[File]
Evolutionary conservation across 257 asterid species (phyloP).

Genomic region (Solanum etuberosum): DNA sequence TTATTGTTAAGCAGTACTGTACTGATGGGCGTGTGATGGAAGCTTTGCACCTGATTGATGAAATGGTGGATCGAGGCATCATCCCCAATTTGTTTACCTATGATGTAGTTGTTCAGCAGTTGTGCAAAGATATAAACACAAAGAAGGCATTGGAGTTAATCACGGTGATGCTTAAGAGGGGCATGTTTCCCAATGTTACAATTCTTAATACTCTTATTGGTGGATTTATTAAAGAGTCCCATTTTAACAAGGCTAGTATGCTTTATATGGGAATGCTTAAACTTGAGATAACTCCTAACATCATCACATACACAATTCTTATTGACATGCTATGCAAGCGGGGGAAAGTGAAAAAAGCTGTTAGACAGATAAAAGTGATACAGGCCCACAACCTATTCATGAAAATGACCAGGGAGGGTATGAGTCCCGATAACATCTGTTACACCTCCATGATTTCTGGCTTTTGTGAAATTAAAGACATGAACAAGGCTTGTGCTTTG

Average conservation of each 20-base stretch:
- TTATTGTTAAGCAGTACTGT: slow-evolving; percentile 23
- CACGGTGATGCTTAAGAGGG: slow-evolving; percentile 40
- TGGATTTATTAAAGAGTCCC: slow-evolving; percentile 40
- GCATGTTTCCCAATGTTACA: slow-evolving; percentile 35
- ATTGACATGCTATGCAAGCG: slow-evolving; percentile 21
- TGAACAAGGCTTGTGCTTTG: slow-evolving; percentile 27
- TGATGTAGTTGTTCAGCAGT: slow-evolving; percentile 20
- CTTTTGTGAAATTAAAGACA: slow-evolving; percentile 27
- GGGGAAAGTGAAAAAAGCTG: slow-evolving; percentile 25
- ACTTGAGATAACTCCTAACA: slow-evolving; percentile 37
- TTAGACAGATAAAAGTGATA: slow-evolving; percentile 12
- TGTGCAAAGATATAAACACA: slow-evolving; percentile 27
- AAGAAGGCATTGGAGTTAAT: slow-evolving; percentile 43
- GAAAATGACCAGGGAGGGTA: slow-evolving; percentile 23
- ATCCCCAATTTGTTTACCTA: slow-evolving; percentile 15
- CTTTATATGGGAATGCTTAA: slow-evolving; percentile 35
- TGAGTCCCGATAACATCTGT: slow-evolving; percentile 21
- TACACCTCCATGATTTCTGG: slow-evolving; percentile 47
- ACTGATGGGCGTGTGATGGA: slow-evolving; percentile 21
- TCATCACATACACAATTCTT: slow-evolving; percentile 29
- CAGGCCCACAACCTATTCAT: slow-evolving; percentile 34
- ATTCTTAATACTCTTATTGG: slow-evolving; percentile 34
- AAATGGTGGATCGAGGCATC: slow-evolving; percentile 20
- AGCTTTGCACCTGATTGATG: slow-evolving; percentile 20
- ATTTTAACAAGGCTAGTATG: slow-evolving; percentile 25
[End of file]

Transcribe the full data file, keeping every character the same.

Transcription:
Evolutionary conservation across 257 asterid species (phyloP).

Genomic region (Solanum etuberosum): DNA sequence TTATTGTTAAGCAGTACTGTACTGATGGGCGTGTGATGGAAGCTTTGCACCTGATTGATGAAATGGTGGATCGAGGCATCATCCCCAATTTGTTTACCTATGATGTAGTTGTTCAGCAGTTGTGCAAAGATATAAACACAAAGAAGGCATTGGAGTTAATCACGGTGATGCTTAAGAGGGGCATGTTTCCCAATGTTACAATTCTTAATACTCTTATTGGTGGATTTATTAAAGAGTCCCATTTTAACAAGGCTAGTATGCTTTATATGGGAATGCTTAAACTTGAGATAACTCCTAACATCATCACATACACAATTCTTATTGACATGCTATGCAAGCGGGGGAAAGTGAAAAAAGCTGTTAGACAGATAAAAGTGATACAGGCCCACAACCTATTCATGAAAATGACCAGGGAGGGTATGAGTCCCGATAACATCTGTTACACCTCCATGATTTCTGGCTTTTGTGAAATTAAAGACATGAACAAGGCTTGTGCTTTG

Average conservation of each 20-base stretch:
- TTATTGTTAAGCAGTACTGT: slow-evolving; percentile 23
- CACGGTGATGCTTAAGAGGG: slow-evolving; percentile 40
- TGGATTTATTAAAGAGTCCC: slow-evolving; percentile 40
- GCATGTTTCCCAATGTTACA: slow-evolving; percentile 35
- ATTGACATGCTATGCAAGCG: slow-evolving; percentile 21
- TGAACAAGGCTTGTGCTTTG: slow-evolving; percentile 27
- TGATGTAGTTGTTCAGCAGT: slow-evolving; percentile 20
- CTTTTGTGAAATTAAAGACA: slow-evolving; percentile 27
- GGGGAAAGTGAAAAAAGCTG: slow-evolving; percentile 25
- ACTTGAGATAACTCCTAACA: slow-evolving; percentile 37
- TTAGACAGATAAAAGTGATA: slow-evolving; percentile 12
- TGTGCAAAGATATAAACACA: slow-evolving; percentile 27
- AAGAAGGCATTGGAGTTAAT: slow-evolving; percentile 43
- GAAAATGACCAGGGAGGGTA: slow-evolving; percentile 23
- ATCCCCAATTTGTTTACCTA: slow-evolving; percentile 15
- CTTTATATGGGAATGCTTAA: slow-evolving; percentile 35
- TGAGTCCCGATAACATCTGT: slow-evolving; percentile 21
- TACACCTCCATGATTTCTGG: slow-evolving; percentile 47
- ACTGATGGGCGTGTGATGGA: slow-evolving; percentile 21
- TCATCACATACACAATTCTT: slow-evolving; percentile 29
- CAGGCCCACAACCTATTCAT: slow-evolving; percentile 34
- ATTCTTAATACTCTTATTGG: slow-evolving; percentile 34
- AAATGGTGGATCGAGGCATC: slow-evolving; percentile 20
- AGCTTTGCACCTGATTGATG: slow-evolving; percentile 20
- ATTTTAACAAGGCTAGTATG: slow-evolving; percentile 25